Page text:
Courtesy photoMayor Ed Lee cuts the ribbon at a ceremony for The Mary Helen Rogers Senior Community at 701 Golden Gate Ave.

Courtesy photoMayor Ed Lee cuts the ribbon at a ceremony for The Mary Helen Rogers Senior Community at 701 Golden Gate Ave.

San Francisco dedicates affordable-housing project for seniors

Housing authorities in The City cut the ribbon Monday for a new 100-unit affordable-housing project in the Western Addition, a neighborhood where some poor and elderly residents had faced possible displacement.

The Mary Helen Rogers Senior Community at 701 Golden Gate Ave., a $38.5 million project completed late last year, officially opened a couple of months ago with 28 studios and 72 one-bedroom apartments for seniors.

It was named after Mary Helen Rogers, a Western Addition community advocate who fought the Redevelopment Agency's initial efforts to replace affordable housing with market-rate units after the Central Freeway was damaged by the Loma Prieta earthquake.

“The building is yet another of The City's efforts to fill in gaps caused by Loma Prieta,” said Whitney Jones, director of housing development for the Chinatown Community Development Center, which partnered with the redevelopment agency UrbanCore LLC and the Tabernacle Community Development Corp.

The eight-story, L-shaped housing complex includes 20 units for homeless seniors and is located a block away from Parkview Terrace, its sister project. They share resources such as on-site language translation, health and welfare checks, and community-building activities.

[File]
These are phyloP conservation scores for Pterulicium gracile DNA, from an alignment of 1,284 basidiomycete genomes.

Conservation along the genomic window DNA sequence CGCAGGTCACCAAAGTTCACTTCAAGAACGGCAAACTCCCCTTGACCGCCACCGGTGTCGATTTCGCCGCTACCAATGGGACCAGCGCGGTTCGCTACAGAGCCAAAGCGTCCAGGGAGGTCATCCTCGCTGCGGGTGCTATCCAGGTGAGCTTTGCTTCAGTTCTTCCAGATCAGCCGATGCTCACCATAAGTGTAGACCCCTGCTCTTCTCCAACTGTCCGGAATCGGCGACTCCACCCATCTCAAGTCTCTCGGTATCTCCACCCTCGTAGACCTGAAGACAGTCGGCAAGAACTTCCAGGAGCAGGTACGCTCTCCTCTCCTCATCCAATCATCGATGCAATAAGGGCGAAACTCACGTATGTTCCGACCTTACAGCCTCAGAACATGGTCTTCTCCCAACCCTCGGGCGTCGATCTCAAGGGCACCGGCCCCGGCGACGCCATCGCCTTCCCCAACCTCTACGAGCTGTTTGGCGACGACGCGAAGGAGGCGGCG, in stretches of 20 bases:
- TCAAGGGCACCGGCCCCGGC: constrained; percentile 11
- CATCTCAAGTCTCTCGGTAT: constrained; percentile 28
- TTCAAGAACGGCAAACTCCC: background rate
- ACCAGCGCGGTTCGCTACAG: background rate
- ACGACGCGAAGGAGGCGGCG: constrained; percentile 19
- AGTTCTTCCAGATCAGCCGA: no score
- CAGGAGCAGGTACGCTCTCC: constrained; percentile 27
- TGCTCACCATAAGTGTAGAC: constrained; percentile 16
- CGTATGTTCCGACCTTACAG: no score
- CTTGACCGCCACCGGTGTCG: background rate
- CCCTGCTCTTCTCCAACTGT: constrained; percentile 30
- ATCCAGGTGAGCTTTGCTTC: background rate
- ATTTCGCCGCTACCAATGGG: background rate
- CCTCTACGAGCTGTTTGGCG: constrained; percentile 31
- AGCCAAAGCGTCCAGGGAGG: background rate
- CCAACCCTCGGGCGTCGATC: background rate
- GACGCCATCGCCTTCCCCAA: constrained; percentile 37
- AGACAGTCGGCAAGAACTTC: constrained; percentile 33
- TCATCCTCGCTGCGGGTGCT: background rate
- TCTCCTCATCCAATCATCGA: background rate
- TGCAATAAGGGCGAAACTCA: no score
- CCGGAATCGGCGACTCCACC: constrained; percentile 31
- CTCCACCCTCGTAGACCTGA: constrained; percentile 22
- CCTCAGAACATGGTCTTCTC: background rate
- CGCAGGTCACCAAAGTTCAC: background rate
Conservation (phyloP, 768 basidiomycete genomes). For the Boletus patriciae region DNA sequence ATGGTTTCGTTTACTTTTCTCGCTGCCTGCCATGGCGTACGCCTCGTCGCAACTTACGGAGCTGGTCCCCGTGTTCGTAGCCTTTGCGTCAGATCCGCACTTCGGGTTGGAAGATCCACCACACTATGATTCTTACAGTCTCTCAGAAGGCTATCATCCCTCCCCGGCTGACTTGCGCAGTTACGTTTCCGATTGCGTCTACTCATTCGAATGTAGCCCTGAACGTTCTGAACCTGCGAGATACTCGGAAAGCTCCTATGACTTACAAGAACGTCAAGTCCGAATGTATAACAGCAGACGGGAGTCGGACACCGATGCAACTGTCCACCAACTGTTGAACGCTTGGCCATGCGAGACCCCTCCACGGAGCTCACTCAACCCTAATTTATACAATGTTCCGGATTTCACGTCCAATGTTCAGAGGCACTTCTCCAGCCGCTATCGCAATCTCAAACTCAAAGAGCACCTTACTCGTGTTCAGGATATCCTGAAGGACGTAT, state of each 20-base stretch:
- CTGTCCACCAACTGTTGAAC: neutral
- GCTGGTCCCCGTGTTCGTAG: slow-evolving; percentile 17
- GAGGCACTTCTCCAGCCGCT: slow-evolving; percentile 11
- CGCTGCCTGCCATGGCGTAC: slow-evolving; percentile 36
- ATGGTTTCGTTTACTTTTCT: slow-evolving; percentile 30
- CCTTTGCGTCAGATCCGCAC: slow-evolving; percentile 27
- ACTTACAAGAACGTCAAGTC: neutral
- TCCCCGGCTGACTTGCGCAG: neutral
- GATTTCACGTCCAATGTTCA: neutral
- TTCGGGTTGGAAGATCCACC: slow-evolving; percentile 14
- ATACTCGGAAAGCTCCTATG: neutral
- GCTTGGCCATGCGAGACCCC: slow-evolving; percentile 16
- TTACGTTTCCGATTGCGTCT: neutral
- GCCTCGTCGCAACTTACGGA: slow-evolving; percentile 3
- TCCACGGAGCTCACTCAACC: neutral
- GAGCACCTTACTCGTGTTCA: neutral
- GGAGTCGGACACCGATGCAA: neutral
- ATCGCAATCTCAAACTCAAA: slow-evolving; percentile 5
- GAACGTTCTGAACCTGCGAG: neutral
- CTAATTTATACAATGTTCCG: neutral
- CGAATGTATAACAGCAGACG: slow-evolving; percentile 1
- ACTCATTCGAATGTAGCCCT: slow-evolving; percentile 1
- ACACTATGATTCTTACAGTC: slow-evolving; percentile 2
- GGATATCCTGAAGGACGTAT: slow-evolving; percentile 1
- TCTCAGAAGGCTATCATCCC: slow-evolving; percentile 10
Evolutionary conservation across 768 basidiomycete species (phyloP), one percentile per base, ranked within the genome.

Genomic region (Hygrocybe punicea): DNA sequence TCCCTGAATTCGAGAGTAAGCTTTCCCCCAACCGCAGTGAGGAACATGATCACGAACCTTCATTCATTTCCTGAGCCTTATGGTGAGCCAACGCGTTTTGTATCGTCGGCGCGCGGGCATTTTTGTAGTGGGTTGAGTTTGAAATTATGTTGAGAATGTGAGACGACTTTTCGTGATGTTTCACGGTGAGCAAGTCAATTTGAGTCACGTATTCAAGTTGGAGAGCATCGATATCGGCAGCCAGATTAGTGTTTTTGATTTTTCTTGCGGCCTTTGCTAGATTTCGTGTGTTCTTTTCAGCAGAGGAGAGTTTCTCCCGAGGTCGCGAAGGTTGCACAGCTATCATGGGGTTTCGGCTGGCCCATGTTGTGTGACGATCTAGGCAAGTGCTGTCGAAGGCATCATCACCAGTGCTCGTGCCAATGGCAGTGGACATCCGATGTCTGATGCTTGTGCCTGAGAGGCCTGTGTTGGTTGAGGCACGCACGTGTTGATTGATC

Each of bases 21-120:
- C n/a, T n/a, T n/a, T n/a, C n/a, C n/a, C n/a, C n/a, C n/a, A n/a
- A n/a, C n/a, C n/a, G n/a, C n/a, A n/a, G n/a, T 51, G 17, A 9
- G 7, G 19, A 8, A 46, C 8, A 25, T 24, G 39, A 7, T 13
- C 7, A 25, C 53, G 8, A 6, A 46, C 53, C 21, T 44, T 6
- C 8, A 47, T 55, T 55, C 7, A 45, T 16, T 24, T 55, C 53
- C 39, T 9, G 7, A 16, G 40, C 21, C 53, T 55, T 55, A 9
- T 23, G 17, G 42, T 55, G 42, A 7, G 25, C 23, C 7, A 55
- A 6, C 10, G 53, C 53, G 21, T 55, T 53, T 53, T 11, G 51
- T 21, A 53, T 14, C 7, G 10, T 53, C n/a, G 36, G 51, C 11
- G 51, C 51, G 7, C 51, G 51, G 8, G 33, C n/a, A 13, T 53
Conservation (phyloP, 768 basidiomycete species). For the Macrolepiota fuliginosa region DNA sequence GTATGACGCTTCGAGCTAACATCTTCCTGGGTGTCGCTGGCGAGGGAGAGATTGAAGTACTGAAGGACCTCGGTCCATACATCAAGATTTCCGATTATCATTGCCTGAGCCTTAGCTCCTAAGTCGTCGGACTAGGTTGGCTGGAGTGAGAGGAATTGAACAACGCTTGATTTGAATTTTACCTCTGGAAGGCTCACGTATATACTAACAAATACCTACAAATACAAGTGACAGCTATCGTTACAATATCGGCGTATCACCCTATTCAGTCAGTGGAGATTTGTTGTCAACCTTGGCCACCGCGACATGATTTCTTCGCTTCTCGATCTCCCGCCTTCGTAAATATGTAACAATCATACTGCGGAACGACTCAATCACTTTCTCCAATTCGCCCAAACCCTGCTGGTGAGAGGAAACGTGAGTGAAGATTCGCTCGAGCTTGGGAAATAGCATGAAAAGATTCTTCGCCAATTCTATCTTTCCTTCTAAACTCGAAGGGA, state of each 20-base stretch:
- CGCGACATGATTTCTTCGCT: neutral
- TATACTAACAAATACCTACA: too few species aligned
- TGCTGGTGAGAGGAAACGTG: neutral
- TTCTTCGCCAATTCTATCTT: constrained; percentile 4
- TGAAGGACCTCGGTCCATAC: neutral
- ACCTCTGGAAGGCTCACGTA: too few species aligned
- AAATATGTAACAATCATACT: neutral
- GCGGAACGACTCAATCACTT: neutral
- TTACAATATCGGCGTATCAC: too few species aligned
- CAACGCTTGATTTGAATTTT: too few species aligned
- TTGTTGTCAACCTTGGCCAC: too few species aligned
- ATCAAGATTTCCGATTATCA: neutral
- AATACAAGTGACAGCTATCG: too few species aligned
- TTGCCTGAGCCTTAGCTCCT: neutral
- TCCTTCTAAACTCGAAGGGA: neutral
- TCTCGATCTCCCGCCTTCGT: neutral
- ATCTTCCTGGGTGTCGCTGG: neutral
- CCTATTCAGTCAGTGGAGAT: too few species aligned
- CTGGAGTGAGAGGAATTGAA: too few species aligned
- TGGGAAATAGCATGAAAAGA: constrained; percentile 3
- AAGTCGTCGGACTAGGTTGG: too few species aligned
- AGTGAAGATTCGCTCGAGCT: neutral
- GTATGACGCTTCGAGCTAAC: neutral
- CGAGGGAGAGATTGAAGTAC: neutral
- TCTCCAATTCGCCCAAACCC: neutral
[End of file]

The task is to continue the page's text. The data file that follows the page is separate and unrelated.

Bay Area NewsdevelopmentEd LeeMary Helen Rogers Senior CommunityPlanningWestern Addition

Just Posted

Cyclists and runners move along JFK Drive in Golden Gate Park near the de Young Museum and the Music Concourse on Tuesday, May 11, 2021. (Kevin N. Hume/S.F. Examiner)
Your chance to weigh in: Should JFK remain closed to cars?

City proposes a host of mobility improvements for Golden Gate Park

A man walks past the main entrance to the Hotel Whitcomb at Eighth and Market streets on Wednesday, Oct. 7, 2020. (Kevin N. Hume/S.F. Examiner)
Closing hotels could disconnect hundreds from critical health care services

‘That baseline of humanity and dignity goes a long way’

Dreamforce returned to San Francisco in person this week – but with a tiny sliver of past attendance. (Courtesy Salesforce)
Dreamforce returns with hundreds on hand, down from 170,000 in the past

High hopes for a larger Salesforce conference shriveled during the summer

The remnants of trees burned by the Dixie Fire near Antelope Lake, Calif., on Friday, Sept. 3, 2021. (Christian Monterrosa/The New York Times)
California’s wildfires invisible effect: high carbon dioxide emissions

This summer California fires emitted twice as much CO2 as last year

Latinos are dying at a lower rate than white and Black people in California. However, Latinos have had the sharpest increase in the death rate in the last month, rising from 2.4 deaths per 100,000 people in August to 4 per 100,000 in September. (iStock)
Who’s dying in California from COVID-19?

In recent months, those who are dying are younger

Most Read